A sixth congressional seat? Prospects improve...

Kari Chisholm FacebookTwitterWebsite

Last month, I expressed skepticism about the likelihood of Oregon picking up a sixth congressional seat.

The 2008 numbers are now out from the Census Bureau, and there are some surprising results.

While we continued to outpace the nation in population growth, our rate of growth has slowed, but our prospects for a sixth seat appear to have improved.

Looking at this a few different ways:

Last month, I told you that we needed our growth to speed up - not slow down - if we want to pick up a sixth seat. Of course, there's another option: even more dramatic slowdowns amongst some of our nearest on-the-bubble competitors. Michigan, for example, is now in it's third (and biggest) year of negative population growth. Rhode Island, it's fourth straight negative year.

What does all this mean for reapportionment?

Our prospects have improved slightly. If reapportionment were based on the 2008 Census Bureau estimate, Oregon would stay at five seats -- but we're now at #437, just two spots out. Last year, we were four spots out. (Overall: +3 for TX, +1 for AZ FL GA NC NV, -1 for IA LA MA MI NJ NY OH PA. Compared to 2007, that's one less for MI and NJ, one more for TX, and MO gains back the seat it would have lost.)

But for the next two years, we can expect the numbers to keep shifting in our direction. If 2009 and 2010 look like the eight-year trend since 2000, then we'll pick up that sixth seat. We'll be at 1.261% of the national population and we'll get the very last seat, #435. A year ago, we were a little better off at #434 on this trendline. (Overall: +4 for TX, +2 for AZ FL NC, +1 for GA NV OR SC, -1 for IL IA LA MA MI MN MO NJ, -2 for NY OH PA. Compared to 2007, that's one less for MN and PA, and one more for NC and SC.)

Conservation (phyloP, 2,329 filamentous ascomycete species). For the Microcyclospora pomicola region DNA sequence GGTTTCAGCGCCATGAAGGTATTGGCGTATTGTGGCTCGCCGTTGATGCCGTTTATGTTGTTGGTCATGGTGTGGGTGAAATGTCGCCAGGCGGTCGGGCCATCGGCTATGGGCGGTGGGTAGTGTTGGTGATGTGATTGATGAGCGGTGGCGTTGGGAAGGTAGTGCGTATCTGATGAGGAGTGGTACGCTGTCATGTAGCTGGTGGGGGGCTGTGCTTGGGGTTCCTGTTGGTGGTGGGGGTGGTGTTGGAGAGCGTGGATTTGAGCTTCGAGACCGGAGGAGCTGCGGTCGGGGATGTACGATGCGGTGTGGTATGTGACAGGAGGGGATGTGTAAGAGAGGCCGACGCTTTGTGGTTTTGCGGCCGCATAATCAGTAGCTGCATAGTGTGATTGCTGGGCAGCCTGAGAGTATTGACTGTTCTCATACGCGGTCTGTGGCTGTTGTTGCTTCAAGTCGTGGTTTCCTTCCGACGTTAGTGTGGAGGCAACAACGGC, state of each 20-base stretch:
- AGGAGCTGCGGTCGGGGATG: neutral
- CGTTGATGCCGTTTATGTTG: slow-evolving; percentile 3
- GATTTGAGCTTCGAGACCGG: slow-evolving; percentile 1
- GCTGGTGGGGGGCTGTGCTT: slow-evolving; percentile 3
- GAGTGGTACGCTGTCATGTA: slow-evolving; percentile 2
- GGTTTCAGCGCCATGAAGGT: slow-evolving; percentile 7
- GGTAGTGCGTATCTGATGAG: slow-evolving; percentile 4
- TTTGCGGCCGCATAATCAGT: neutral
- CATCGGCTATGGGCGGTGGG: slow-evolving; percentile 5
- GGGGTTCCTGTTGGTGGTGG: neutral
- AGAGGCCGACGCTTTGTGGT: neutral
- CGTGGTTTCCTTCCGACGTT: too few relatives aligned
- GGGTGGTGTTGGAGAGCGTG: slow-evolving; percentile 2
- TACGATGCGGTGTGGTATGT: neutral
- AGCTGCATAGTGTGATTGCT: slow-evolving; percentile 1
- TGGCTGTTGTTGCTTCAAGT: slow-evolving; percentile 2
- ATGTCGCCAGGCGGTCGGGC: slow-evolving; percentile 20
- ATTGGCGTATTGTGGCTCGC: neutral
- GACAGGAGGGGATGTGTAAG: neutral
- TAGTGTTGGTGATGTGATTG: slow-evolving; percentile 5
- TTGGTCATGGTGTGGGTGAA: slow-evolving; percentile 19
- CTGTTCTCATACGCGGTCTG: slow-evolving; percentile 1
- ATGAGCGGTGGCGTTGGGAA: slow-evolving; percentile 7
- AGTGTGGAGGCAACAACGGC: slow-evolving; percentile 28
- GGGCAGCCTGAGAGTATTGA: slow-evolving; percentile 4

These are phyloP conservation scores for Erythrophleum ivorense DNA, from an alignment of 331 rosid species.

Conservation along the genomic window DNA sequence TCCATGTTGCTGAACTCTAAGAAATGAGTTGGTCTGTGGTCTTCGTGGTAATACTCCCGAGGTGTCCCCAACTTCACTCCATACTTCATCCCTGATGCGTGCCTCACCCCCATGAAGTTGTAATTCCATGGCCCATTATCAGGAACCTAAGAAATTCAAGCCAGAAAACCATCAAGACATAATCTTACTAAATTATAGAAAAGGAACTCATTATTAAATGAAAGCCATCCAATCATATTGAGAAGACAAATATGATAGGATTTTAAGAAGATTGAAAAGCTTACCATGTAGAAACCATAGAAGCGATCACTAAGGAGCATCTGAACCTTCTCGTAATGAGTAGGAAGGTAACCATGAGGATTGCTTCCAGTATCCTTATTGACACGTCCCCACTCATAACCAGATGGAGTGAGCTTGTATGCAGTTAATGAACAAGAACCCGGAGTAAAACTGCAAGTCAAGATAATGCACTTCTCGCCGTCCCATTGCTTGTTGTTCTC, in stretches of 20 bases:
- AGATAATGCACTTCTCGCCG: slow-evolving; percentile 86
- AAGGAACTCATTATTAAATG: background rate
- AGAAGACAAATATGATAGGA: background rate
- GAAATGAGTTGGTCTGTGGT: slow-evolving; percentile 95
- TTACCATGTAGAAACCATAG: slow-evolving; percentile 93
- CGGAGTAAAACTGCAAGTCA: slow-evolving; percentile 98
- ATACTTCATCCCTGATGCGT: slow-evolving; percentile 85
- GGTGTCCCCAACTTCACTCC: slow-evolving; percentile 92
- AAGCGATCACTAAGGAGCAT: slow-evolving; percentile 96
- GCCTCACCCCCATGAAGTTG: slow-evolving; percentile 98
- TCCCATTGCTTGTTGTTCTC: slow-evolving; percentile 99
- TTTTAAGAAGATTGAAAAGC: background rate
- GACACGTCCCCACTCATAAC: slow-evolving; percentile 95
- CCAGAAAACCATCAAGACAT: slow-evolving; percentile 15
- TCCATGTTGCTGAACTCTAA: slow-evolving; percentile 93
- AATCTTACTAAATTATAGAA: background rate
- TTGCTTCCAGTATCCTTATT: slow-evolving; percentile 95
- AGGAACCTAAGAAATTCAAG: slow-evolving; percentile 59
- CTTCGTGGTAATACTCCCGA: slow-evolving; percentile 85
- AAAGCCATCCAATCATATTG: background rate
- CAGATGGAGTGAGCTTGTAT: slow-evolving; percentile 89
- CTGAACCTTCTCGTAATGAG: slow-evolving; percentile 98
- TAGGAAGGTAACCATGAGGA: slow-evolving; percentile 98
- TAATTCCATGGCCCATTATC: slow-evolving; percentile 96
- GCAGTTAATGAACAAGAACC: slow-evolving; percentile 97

The most recent one-year trend favors Oregon even more strongly. Even though the last year was the weakest year since 2004, if we just maintain our current 2008 pace in 2009 and 2010, we'll pick up that sixth seat - and do it handily, at #429. A year ago, we were at #432. (Overall: +5 for TX, +2 for AZ GA NC, +1 for CO FL NV OR SC UT WA, -1 for AL IL IA MA MN MO NJ RI, -2 for CA MI NY OH PA. Compared to a year ago, that's one less for CA FL MI PA RI, one more for GA TX UT WA, and LA gains back the seat it would have lost.) An aside: this would be a fascinating development - the West picks up seats across the region (two in AZ, one each in CO NV OR UT WA) except California, which would lose two seats.

Given how close we are to the 2010 census, and assuming that the most recent economic trends will tend to be even more accentuated after this estimate, done in July 2008, I've shifted from a pessimistic outlook on reapportionment to a cautiously optimistic outlook.

I'm not sure anybody should be gearing up a congressional campaign for 2012 just yet, but the map nerds oughta start thinking about how a six-seat Oregon would look.

Update: Just noticed that Jeff Mapes has a post up about the new numbers too, though he's still quite skeptical - "I wouldn't take the bet Oregon will get a sixth seat unless you get good odds." I'd say the odds are more like 50/50.

Comments

  • (Show?)

    Thanks for the analysis. Always appreciate your thinking on stuff like this.

  • Paul (unverified)
    (Show?)

    I understand wanting Oregon to have a larger influence in DC, but cheering for population growth seems odd to me. Whatever happened to Zero Population Growth (ZPG)? Population growth is a serious threat to the health of the planet.

  • Zarathustra (unverified)
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    I thought about that too, but, based on historic trends, our growth seems fueled mainly by transplants. Here they'll learn to think sustainably, have fewer kids, and the net total will be less than if they had stayed in where ever.

    Always nice to hear the point raised, though!

  • The Dude (unverified)
    (Show?)
    <h2>[Off-topic comment deleted. -editor.]</h2>

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